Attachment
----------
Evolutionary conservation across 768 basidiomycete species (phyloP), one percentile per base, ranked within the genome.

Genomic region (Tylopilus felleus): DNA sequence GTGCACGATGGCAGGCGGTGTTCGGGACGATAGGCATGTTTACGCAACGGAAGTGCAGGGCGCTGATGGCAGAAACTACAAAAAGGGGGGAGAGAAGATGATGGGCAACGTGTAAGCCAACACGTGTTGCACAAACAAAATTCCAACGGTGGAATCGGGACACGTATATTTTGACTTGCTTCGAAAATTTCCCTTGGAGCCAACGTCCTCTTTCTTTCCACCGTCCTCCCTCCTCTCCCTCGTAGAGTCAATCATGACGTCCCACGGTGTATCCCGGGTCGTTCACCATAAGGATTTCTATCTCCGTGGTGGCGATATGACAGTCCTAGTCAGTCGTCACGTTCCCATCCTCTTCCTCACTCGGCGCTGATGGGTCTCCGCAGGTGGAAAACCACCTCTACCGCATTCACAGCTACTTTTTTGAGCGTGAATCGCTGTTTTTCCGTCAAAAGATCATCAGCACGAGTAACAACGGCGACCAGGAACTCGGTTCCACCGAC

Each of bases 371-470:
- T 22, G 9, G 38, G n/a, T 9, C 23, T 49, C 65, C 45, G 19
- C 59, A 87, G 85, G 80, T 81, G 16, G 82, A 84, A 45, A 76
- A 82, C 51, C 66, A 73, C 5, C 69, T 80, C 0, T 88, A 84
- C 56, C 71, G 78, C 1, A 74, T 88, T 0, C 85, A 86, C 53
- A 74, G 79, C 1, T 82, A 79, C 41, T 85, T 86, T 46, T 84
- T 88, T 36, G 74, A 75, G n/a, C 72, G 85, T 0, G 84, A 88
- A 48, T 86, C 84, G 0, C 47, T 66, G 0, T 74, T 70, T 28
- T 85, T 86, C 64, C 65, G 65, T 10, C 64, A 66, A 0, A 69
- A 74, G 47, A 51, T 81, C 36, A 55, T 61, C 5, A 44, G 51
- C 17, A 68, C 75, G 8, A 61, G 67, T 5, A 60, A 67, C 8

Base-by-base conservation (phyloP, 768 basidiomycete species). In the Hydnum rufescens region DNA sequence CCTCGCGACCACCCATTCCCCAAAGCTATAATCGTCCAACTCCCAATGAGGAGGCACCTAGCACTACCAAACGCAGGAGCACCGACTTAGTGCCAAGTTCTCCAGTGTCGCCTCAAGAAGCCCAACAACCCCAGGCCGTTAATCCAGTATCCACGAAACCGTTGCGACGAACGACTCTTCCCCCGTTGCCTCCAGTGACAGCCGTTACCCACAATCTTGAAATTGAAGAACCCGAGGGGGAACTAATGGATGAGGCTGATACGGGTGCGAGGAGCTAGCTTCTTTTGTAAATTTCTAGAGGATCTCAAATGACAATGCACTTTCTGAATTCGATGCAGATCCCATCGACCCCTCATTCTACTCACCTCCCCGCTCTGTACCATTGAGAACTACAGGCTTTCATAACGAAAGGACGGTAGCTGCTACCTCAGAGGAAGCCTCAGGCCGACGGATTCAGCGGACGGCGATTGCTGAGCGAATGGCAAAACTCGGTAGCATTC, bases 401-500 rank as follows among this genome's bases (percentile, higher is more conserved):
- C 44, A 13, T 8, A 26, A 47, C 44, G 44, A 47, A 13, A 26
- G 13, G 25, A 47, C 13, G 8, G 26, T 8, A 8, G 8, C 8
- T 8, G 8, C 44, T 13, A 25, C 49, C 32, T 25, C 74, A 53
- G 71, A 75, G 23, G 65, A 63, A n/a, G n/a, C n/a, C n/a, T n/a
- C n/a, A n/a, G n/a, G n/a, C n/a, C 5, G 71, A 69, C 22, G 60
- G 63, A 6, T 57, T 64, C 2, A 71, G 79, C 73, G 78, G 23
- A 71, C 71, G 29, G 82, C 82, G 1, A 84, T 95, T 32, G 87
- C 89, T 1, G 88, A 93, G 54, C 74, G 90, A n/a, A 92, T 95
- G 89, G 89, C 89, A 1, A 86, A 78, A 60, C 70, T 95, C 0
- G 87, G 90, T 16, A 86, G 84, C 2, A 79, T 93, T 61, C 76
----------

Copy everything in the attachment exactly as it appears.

Evolutionary conservation across 768 basidiomycete species (phyloP), one percentile per base, ranked within the genome.

Genomic region (Tylopilus felleus): DNA sequence GTGCACGATGGCAGGCGGTGTTCGGGACGATAGGCATGTTTACGCAACGGAAGTGCAGGGCGCTGATGGCAGAAACTACAAAAAGGGGGGAGAGAAGATGATGGGCAACGTGTAAGCCAACACGTGTTGCACAAACAAAATTCCAACGGTGGAATCGGGACACGTATATTTTGACTTGCTTCGAAAATTTCCCTTGGAGCCAACGTCCTCTTTCTTTCCACCGTCCTCCCTCCTCTCCCTCGTAGAGTCAATCATGACGTCCCACGGTGTATCCCGGGTCGTTCACCATAAGGATTTCTATCTCCGTGGTGGCGATATGACAGTCCTAGTCAGTCGTCACGTTCCCATCCTCTTCCTCACTCGGCGCTGATGGGTCTCCGCAGGTGGAAAACCACCTCTACCGCATTCACAGCTACTTTTTTGAGCGTGAATCGCTGTTTTTCCGTCAAAAGATCATCAGCACGAGTAACAACGGCGACCAGGAACTCGGTTCCACCGAC

Each of bases 371-470:
- T 22, G 9, G 38, G n/a, T 9, C 23, T 49, C 65, C 45, G 19
- C 59, A 87, G 85, G 80, T 81, G 16, G 82, A 84, A 45, A 76
- A 82, C 51, C 66, A 73, C 5, C 69, T 80, C 0, T 88, A 84
- C 56, C 71, G 78, C 1, A 74, T 88, T 0, C 85, A 86, C 53
- A 74, G 79, C 1, T 82, A 79, C 41, T 85, T 86, T 46, T 84
- T 88, T 36, G 74, A 75, G n/a, C 72, G 85, T 0, G 84, A 88
- A 48, T 86, C 84, G 0, C 47, T 66, G 0, T 74, T 70, T 28
- T 85, T 86, C 64, C 65, G 65, T 10, C 64, A 66, A 0, A 69
- A 74, G 47, A 51, T 81, C 36, A 55, T 61, C 5, A 44, G 51
- C 17, A 68, C 75, G 8, A 61, G 67, T 5, A 60, A 67, C 8

Base-by-base conservation (phyloP, 768 basidiomycete species). In the Hydnum rufescens region DNA sequence CCTCGCGACCACCCATTCCCCAAAGCTATAATCGTCCAACTCCCAATGAGGAGGCACCTAGCACTACCAAACGCAGGAGCACCGACTTAGTGCCAAGTTCTCCAGTGTCGCCTCAAGAAGCCCAACAACCCCAGGCCGTTAATCCAGTATCCACGAAACCGTTGCGACGAACGACTCTTCCCCCGTTGCCTCCAGTGACAGCCGTTACCCACAATCTTGAAATTGAAGAACCCGAGGGGGAACTAATGGATGAGGCTGATACGGGTGCGAGGAGCTAGCTTCTTTTGTAAATTTCTAGAGGATCTCAAATGACAATGCACTTTCTGAATTCGATGCAGATCCCATCGACCCCTCATTCTACTCACCTCCCCGCTCTGTACCATTGAGAACTACAGGCTTTCATAACGAAAGGACGGTAGCTGCTACCTCAGAGGAAGCCTCAGGCCGACGGATTCAGCGGACGGCGATTGCTGAGCGAATGGCAAAACTCGGTAGCATTC, bases 401-500 rank as follows among this genome's bases (percentile, higher is more conserved):
- C 44, A 13, T 8, A 26, A 47, C 44, G 44, A 47, A 13, A 26
- G 13, G 25, A 47, C 13, G 8, G 26, T 8, A 8, G 8, C 8
- T 8, G 8, C 44, T 13, A 25, C 49, C 32, T 25, C 74, A 53
- G 71, A 75, G 23, G 65, A 63, A n/a, G n/a, C n/a, C n/a, T n/a
- C n/a, A n/a, G n/a, G n/a, C n/a, C 5, G 71, A 69, C 22, G 60
- G 63, A 6, T 57, T 64, C 2, A 71, G 79, C 73, G 78, G 23
- A 71, C 71, G 29, G 82, C 82, G 1, A 84, T 95, T 32, G 87
- C 89, T 1, G 88, A 93, G 54, C 74, G 90, A n/a, A 92, T 95
- G 89, G 89, C 89, A 1, A 86, A 78, A 60, C 70, T 95, C 0
- G 87, G 90, T 16, A 86, G 84, C 2, A 79, T 93, T 61, C 76